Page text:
How U.S. Homeowners Who Have No Roof Access Can Use Solar Power

Limitations in the availability of residential use space, coupled with the continuous growth of the general population have given birth to vertical housing solutions like condominium towers and apartment buildings. At the core, these residential options have given many U.S. residents the chance to have their own place without burying themselves in life-long debt, or otherwise moving to a remote place far from all the opportunities they seek.

However, owning a unit in a building where a hundred other people live does present some drawbacks. For example, in the time of COVID-19, it’s extremely hard to go into quarantine isolation when one still has hallways and elevators with neighbors.

Lack of freedom in making adjustments to the property is another disadvantage of owning a unit, vis-a-vis owning a townhouse. Sure, an actual unit owner may do whatever he/she pleases inside the unit, but what if he wants to do his/her own landscaping? What if the homeowner wants to install a gazebo? Furthermore, what if he/she wants to shift to using solar power by installing solar panels?

These things, which come as a matter of right for owners of entire homes, are virtually unavailable for unit-owners who live in shared buildings.

An Alternative Means to Get Solar Power


Luckily, there is one other way to get residential solar power even for those who have no access to their roof. In fact, this option is available even for renters. Instead of installing panels on the roof, a homeowner can avail themselves of solar energy by having a digital subscription to a community solar farm.

You can read all about it at, but the idea behind shared solar is actually very simple. It still requires the installation of solar panels, but this will not be done on your roof. Instead, the solar company will buy land somewhere, build panels there to generate solar power, and then distribute that power to nearby residential areas. Also, just FYI, this can be used to save money while reducing your carbon footprint with businesses too.

In the same way that traditional power companies do not require their clients to have their own power generating paraphernalia, solar power firms make clean energy more accessible by taking care of everything — from the installation of panels to the generation of energy, all the way to distribution.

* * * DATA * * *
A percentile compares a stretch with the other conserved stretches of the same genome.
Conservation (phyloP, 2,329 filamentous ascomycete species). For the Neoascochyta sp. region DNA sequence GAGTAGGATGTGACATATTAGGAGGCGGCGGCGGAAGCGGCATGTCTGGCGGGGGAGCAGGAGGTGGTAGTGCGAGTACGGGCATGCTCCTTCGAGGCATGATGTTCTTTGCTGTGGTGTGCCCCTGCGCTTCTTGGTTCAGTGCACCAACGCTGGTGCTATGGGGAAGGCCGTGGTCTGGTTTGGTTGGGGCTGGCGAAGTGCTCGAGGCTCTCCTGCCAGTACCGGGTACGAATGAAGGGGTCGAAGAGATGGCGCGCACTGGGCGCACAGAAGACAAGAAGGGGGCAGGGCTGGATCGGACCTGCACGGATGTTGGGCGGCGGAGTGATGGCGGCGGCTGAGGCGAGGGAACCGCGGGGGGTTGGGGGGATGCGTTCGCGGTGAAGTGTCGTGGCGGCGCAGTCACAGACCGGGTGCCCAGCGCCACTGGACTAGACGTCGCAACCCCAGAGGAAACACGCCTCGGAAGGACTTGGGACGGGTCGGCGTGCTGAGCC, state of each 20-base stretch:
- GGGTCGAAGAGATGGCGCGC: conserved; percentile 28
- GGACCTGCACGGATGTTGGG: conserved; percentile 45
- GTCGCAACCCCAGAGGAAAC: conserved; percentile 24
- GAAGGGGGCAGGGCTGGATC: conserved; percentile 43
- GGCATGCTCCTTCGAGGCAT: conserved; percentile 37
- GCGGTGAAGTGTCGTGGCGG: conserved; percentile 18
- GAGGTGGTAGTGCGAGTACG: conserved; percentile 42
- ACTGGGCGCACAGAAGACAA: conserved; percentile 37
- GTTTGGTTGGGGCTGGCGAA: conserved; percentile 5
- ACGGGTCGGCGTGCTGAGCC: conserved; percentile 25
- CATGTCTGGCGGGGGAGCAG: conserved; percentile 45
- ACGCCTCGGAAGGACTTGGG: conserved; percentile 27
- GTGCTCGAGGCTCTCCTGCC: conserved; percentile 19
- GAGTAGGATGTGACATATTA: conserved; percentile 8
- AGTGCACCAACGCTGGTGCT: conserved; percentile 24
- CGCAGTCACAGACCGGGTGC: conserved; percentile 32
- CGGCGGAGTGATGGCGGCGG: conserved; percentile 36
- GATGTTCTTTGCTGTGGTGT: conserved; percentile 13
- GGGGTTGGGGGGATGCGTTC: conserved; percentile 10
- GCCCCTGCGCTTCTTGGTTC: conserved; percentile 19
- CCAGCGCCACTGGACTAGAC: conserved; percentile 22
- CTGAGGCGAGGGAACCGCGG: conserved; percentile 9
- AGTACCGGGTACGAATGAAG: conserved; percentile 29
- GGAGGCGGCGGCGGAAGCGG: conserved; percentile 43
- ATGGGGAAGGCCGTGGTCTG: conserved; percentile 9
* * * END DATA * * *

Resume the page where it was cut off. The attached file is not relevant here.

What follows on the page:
Perks of Subscribing to Shared Solar


            Even homeowners with roof access or building owners may find a lot of benefits in subscribing to a solar farm. For one, there are zero upfront costs associated with enrolling in a shared solar program. Unless the solar company would require you to pay a deposit in the form of a couple of months’ worth of advance payments, which would still be consumable, by the way, you don’t have to pay for anything.

In comparison, the purchase of solar panels and having them installed could rack up quite a bill, and that’s only the beginning of it. Having your own panels means you also have to spend for maintenance costs for as long as you want them installed. Furthermore, if any one of the panels break down or get destroyed by a natural calamity, you are left to shore up the entire costs for repairs. You are also responsible for replacing the entire system once the panels come to the end of their lifetime.

On the other hand, having a solar farm subscription means you get to pass on all these responsibilities to the power company, as an incident of their service to you. You don’t even have to check if the panels gathering and generating your power are all okay — because it’s the job of the power company, for which you pay a premium.

At this point, there’s no more question about the viability of solar power as the clear energy of the future. It’s only a matter of how you can use it to your advantage, and hopefully, you’ll consider the more sustainable way of doing shared solar.

All opinions expressed on USDR are those of the author and not necessarily those of US Daily Review.